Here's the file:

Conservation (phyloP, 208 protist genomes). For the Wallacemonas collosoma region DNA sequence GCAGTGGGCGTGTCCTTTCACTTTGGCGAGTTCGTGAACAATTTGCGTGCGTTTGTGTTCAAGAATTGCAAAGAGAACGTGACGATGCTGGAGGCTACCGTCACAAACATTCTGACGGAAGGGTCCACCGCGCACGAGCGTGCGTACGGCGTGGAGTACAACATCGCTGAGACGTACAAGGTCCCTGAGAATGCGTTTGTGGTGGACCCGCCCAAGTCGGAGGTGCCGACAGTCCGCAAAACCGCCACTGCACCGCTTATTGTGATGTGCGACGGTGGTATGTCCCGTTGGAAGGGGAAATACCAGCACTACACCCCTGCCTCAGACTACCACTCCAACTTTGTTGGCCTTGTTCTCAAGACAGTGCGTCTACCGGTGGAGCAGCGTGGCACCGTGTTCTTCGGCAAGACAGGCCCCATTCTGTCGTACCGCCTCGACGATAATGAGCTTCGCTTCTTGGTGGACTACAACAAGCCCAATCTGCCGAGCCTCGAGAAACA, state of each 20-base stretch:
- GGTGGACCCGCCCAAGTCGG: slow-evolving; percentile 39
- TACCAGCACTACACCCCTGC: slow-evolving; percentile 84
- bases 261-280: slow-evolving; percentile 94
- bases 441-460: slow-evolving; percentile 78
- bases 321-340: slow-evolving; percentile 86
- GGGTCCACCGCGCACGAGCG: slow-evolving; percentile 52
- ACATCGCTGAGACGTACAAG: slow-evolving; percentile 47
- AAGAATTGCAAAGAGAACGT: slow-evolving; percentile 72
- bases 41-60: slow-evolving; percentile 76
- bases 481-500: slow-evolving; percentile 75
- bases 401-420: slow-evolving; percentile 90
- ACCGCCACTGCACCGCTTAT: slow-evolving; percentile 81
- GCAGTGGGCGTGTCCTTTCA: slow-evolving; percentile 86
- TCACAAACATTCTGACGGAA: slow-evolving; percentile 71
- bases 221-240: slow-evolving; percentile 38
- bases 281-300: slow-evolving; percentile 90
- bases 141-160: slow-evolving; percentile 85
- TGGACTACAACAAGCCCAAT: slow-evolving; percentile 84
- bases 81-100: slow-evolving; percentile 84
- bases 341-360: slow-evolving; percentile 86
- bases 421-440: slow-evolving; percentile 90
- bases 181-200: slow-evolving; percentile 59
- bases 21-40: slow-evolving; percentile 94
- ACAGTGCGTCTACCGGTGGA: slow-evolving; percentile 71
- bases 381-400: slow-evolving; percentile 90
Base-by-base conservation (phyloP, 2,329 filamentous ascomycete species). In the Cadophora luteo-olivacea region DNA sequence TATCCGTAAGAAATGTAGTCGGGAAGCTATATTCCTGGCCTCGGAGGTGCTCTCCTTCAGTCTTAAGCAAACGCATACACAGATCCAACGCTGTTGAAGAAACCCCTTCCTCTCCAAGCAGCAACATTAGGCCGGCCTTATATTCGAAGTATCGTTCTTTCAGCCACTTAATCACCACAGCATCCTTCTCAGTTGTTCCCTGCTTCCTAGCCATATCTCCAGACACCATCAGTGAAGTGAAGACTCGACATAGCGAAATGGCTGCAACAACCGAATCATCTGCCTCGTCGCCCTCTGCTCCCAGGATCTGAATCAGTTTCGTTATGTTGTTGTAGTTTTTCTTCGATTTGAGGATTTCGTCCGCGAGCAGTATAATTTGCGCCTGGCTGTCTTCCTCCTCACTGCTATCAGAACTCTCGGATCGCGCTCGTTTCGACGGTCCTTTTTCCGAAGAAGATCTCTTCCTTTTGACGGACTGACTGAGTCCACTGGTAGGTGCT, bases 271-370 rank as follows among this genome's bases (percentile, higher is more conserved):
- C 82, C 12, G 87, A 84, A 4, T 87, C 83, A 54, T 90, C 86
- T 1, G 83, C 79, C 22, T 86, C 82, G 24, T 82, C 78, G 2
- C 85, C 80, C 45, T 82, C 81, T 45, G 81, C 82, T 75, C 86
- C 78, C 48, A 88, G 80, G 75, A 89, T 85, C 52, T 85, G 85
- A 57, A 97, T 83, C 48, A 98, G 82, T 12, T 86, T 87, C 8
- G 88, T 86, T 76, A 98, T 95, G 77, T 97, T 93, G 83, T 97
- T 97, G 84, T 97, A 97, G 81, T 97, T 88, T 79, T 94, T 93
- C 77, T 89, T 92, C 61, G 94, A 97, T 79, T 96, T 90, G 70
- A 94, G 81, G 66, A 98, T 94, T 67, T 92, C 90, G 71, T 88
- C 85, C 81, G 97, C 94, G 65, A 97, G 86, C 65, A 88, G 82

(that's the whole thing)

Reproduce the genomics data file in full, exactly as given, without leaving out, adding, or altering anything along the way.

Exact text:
Conservation (phyloP, 208 protist genomes). For the Wallacemonas collosoma region DNA sequence GCAGTGGGCGTGTCCTTTCACTTTGGCGAGTTCGTGAACAATTTGCGTGCGTTTGTGTTCAAGAATTGCAAAGAGAACGTGACGATGCTGGAGGCTACCGTCACAAACATTCTGACGGAAGGGTCCACCGCGCACGAGCGTGCGTACGGCGTGGAGTACAACATCGCTGAGACGTACAAGGTCCCTGAGAATGCGTTTGTGGTGGACCCGCCCAAGTCGGAGGTGCCGACAGTCCGCAAAACCGCCACTGCACCGCTTATTGTGATGTGCGACGGTGGTATGTCCCGTTGGAAGGGGAAATACCAGCACTACACCCCTGCCTCAGACTACCACTCCAACTTTGTTGGCCTTGTTCTCAAGACAGTGCGTCTACCGGTGGAGCAGCGTGGCACCGTGTTCTTCGGCAAGACAGGCCCCATTCTGTCGTACCGCCTCGACGATAATGAGCTTCGCTTCTTGGTGGACTACAACAAGCCCAATCTGCCGAGCCTCGAGAAACA, state of each 20-base stretch:
- GGTGGACCCGCCCAAGTCGG: slow-evolving; percentile 39
- TACCAGCACTACACCCCTGC: slow-evolving; percentile 84
- bases 261-280: slow-evolving; percentile 94
- bases 441-460: slow-evolving; percentile 78
- bases 321-340: slow-evolving; percentile 86
- GGGTCCACCGCGCACGAGCG: slow-evolving; percentile 52
- ACATCGCTGAGACGTACAAG: slow-evolving; percentile 47
- AAGAATTGCAAAGAGAACGT: slow-evolving; percentile 72
- bases 41-60: slow-evolving; percentile 76
- bases 481-500: slow-evolving; percentile 75
- bases 401-420: slow-evolving; percentile 90
- ACCGCCACTGCACCGCTTAT: slow-evolving; percentile 81
- GCAGTGGGCGTGTCCTTTCA: slow-evolving; percentile 86
- TCACAAACATTCTGACGGAA: slow-evolving; percentile 71
- bases 221-240: slow-evolving; percentile 38
- bases 281-300: slow-evolving; percentile 90
- bases 141-160: slow-evolving; percentile 85
- TGGACTACAACAAGCCCAAT: slow-evolving; percentile 84
- bases 81-100: slow-evolving; percentile 84
- bases 341-360: slow-evolving; percentile 86
- bases 421-440: slow-evolving; percentile 90
- bases 181-200: slow-evolving; percentile 59
- bases 21-40: slow-evolving; percentile 94
- ACAGTGCGTCTACCGGTGGA: slow-evolving; percentile 71
- bases 381-400: slow-evolving; percentile 90
Base-by-base conservation (phyloP, 2,329 filamentous ascomycete species). In the Cadophora luteo-olivacea region DNA sequence TATCCGTAAGAAATGTAGTCGGGAAGCTATATTCCTGGCCTCGGAGGTGCTCTCCTTCAGTCTTAAGCAAACGCATACACAGATCCAACGCTGTTGAAGAAACCCCTTCCTCTCCAAGCAGCAACATTAGGCCGGCCTTATATTCGAAGTATCGTTCTTTCAGCCACTTAATCACCACAGCATCCTTCTCAGTTGTTCCCTGCTTCCTAGCCATATCTCCAGACACCATCAGTGAAGTGAAGACTCGACATAGCGAAATGGCTGCAACAACCGAATCATCTGCCTCGTCGCCCTCTGCTCCCAGGATCTGAATCAGTTTCGTTATGTTGTTGTAGTTTTTCTTCGATTTGAGGATTTCGTCCGCGAGCAGTATAATTTGCGCCTGGCTGTCTTCCTCCTCACTGCTATCAGAACTCTCGGATCGCGCTCGTTTCGACGGTCCTTTTTCCGAAGAAGATCTCTTCCTTTTGACGGACTGACTGAGTCCACTGGTAGGTGCT, bases 271-370 rank as follows among this genome's bases (percentile, higher is more conserved):
- C 82, C 12, G 87, A 84, A 4, T 87, C 83, A 54, T 90, C 86
- T 1, G 83, C 79, C 22, T 86, C 82, G 24, T 82, C 78, G 2
- C 85, C 80, C 45, T 82, C 81, T 45, G 81, C 82, T 75, C 86
- C 78, C 48, A 88, G 80, G 75, A 89, T 85, C 52, T 85, G 85
- A 57, A 97, T 83, C 48, A 98, G 82, T 12, T 86, T 87, C 8
- G 88, T 86, T 76, A 98, T 95, G 77, T 97, T 93, G 83, T 97
- T 97, G 84, T 97, A 97, G 81, T 97, T 88, T 79, T 94, T 93
- C 77, T 89, T 92, C 61, G 94, A 97, T 79, T 96, T 90, G 70
- A 94, G 81, G 66, A 98, T 94, T 67, T 92, C 90, G 71, T 88
- C 85, C 81, G 97, C 94, G 65, A 97, G 86, C 65, A 88, G 82